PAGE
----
Harvard Heart Letter

Heart Beat: A single pill for prevention?

Heart Beat

A single pill for prevention?

Back in 2003, two British researchers suggested a simple approach to preventing heart disease: have everyone over age 50 take a daily "polypill" that contained three blood pressure–lowering drugs (an ACE inhibitor, a beta blocker, and a diuretic), a statin for cholesterol, aspirin to prevent blood clots that lead to heart attacks and most strokes, and the vitamin folic acid. Containing low doses of widely used generic drugs, the pill would be safe and cheap.

While many experts opined on the idea, Indian researchers set about testing it. They recruited more than 2,400 men and women without heart disease between the ages of 45 and 80 years. Some took a polypill they called the Polycap containing three beta blockers, a statin, and aspirin. Others took a pill with one or more of the ingredients. After three months, the polypill had lowered systolic blood pressure (the top number of a blood pressure reading) a respectable 7 points and harmful LDL by 12 points. The polypill didn't cause any more problems than pills containing just one or two of the ingredients (The Lancet, April 18, 2009).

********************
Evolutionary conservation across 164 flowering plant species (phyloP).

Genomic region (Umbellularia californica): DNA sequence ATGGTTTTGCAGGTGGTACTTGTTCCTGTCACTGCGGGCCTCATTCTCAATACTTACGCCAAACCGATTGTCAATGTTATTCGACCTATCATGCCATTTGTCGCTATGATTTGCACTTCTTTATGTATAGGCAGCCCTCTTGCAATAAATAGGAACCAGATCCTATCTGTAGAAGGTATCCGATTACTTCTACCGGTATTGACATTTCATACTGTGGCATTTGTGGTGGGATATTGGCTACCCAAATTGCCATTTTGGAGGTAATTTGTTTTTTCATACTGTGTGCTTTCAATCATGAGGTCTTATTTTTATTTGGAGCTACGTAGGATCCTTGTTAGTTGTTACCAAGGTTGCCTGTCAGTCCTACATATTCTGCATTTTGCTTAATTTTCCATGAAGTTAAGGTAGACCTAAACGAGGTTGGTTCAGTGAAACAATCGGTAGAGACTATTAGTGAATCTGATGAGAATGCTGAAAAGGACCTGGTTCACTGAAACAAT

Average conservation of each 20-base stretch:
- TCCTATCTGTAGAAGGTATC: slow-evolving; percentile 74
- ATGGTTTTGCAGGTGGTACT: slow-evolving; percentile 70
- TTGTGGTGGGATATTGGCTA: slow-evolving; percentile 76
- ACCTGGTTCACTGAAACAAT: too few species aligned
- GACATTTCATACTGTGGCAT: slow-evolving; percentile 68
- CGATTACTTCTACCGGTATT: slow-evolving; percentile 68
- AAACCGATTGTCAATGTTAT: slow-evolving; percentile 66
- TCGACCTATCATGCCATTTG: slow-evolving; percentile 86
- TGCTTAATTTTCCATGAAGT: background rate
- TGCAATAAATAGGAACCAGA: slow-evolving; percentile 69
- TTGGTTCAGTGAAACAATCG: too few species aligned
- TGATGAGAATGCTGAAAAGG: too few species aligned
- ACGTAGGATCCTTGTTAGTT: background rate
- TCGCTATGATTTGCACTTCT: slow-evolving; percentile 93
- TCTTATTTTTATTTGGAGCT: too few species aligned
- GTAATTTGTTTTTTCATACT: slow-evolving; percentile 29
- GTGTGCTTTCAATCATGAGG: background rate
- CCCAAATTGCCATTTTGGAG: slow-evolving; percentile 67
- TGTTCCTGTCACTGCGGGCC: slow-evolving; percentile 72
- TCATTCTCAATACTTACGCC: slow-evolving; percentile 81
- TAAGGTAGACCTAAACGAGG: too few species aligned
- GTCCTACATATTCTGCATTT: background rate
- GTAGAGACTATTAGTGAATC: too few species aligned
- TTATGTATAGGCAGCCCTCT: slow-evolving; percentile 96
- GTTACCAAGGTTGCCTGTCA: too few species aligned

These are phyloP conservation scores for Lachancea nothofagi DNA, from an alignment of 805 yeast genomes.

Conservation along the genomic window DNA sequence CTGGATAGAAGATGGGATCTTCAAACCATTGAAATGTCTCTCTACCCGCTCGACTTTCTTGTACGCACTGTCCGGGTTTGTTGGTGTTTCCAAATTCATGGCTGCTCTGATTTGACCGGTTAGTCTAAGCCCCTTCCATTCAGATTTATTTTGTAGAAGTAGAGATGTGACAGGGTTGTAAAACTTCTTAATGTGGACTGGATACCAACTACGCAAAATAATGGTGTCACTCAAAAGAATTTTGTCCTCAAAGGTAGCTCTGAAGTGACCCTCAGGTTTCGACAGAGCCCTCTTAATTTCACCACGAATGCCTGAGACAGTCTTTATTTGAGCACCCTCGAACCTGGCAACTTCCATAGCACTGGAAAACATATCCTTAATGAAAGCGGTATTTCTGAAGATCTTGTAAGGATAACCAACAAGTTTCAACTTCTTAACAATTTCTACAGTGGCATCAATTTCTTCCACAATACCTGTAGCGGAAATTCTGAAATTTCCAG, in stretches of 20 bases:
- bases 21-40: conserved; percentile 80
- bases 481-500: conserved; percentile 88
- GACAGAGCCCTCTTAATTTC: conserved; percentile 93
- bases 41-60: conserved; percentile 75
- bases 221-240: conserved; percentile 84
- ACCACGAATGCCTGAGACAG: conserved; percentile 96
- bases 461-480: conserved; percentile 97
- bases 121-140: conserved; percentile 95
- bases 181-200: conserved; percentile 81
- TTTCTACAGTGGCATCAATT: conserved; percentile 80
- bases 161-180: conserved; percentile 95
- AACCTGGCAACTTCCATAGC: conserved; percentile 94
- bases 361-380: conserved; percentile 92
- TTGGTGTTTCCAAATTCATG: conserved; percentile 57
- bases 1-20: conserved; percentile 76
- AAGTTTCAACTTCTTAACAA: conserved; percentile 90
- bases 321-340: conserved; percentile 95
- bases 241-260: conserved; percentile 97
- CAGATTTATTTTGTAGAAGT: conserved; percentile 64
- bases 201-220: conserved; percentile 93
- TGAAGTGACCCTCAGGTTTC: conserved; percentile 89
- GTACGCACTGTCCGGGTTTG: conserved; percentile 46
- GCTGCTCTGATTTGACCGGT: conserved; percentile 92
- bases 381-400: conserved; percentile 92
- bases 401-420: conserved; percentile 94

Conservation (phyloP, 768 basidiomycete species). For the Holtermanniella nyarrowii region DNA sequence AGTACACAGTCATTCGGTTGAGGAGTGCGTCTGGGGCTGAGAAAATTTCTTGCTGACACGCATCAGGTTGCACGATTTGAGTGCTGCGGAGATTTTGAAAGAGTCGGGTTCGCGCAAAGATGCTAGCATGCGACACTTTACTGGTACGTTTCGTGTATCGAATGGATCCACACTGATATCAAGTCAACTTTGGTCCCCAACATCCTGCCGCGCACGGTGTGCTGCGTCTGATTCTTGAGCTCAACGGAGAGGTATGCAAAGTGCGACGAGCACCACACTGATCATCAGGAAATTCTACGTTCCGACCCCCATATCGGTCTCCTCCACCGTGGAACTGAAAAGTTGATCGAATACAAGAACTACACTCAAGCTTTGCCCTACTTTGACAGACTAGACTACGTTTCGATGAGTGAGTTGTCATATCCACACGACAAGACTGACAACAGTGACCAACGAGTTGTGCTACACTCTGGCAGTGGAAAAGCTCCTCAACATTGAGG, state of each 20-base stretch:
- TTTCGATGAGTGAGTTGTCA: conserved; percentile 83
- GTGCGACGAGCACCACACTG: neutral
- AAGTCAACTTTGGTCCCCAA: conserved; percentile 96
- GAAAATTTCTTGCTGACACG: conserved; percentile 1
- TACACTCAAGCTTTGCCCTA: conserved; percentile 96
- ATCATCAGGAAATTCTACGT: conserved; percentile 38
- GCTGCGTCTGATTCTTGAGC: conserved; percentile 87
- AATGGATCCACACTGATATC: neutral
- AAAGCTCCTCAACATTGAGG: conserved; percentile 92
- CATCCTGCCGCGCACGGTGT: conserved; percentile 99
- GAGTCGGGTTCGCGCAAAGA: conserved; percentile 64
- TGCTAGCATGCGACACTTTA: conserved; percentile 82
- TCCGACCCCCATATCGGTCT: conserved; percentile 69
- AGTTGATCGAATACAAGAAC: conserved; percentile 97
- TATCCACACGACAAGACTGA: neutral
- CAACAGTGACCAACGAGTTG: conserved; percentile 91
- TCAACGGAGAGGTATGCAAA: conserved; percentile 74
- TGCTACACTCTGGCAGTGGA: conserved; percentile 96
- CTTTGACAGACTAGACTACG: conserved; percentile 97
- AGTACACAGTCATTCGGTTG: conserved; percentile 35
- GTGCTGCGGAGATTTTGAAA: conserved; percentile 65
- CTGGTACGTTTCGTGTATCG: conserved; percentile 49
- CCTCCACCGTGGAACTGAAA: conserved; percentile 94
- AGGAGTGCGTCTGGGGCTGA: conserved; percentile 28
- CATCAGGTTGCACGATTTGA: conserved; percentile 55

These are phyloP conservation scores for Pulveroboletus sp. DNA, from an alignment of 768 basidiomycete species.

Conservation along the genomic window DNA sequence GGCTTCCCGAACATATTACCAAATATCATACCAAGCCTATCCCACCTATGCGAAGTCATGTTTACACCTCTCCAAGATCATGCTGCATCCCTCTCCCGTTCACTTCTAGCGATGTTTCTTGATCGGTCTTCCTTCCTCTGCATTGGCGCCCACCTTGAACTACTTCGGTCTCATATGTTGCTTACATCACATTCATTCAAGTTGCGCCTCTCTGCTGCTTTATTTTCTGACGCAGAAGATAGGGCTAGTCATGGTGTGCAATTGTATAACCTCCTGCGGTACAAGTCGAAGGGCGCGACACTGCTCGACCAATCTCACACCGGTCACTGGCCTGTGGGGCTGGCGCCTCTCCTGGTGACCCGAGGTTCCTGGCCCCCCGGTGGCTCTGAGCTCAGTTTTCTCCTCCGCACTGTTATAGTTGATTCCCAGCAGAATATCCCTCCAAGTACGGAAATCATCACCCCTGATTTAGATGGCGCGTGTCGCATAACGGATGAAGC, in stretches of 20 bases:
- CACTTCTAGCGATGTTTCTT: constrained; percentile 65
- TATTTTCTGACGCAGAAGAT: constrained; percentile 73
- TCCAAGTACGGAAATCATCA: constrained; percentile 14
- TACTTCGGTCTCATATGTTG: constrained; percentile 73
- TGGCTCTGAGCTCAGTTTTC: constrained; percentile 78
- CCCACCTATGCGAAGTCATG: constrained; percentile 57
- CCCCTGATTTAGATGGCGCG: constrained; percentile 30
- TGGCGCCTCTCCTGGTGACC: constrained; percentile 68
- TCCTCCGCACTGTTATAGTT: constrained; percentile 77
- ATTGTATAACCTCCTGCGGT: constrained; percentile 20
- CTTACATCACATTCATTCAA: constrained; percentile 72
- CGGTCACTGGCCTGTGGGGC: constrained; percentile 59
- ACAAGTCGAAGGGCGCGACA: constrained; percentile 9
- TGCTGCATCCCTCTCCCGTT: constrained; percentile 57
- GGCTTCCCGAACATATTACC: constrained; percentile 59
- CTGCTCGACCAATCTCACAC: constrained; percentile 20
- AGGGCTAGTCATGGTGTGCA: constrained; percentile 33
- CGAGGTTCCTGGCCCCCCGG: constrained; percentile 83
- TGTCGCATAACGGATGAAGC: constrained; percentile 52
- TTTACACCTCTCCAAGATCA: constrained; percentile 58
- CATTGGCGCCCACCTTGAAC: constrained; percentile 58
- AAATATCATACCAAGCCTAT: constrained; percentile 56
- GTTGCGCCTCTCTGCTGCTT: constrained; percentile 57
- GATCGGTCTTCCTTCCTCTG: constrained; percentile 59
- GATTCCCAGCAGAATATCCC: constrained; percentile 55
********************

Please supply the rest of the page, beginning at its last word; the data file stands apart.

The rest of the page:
What's in the Polycap?

Illustration showing contents of the Polycap pill

Although larger, longer trials are needed to see if these positive changes translate into heart disease prevented and lives saved, it's an encouraging start. A simple, inexpensive pill isn't a magic bullet against heart disease, and it certainly won't work for everyone. But it could make it easier for many people to control several risk factors at once with a single pill — along with healthy eating and exercise. (In May 2009, the FDA took a step toward a polypill by approving Exforge HCT for blood pressure control. It contains amlodipine, a calcium-channel blocker; valsartan, an angiotensin-receptor blocker; and hydrochlorothiazide, a diuretic.)

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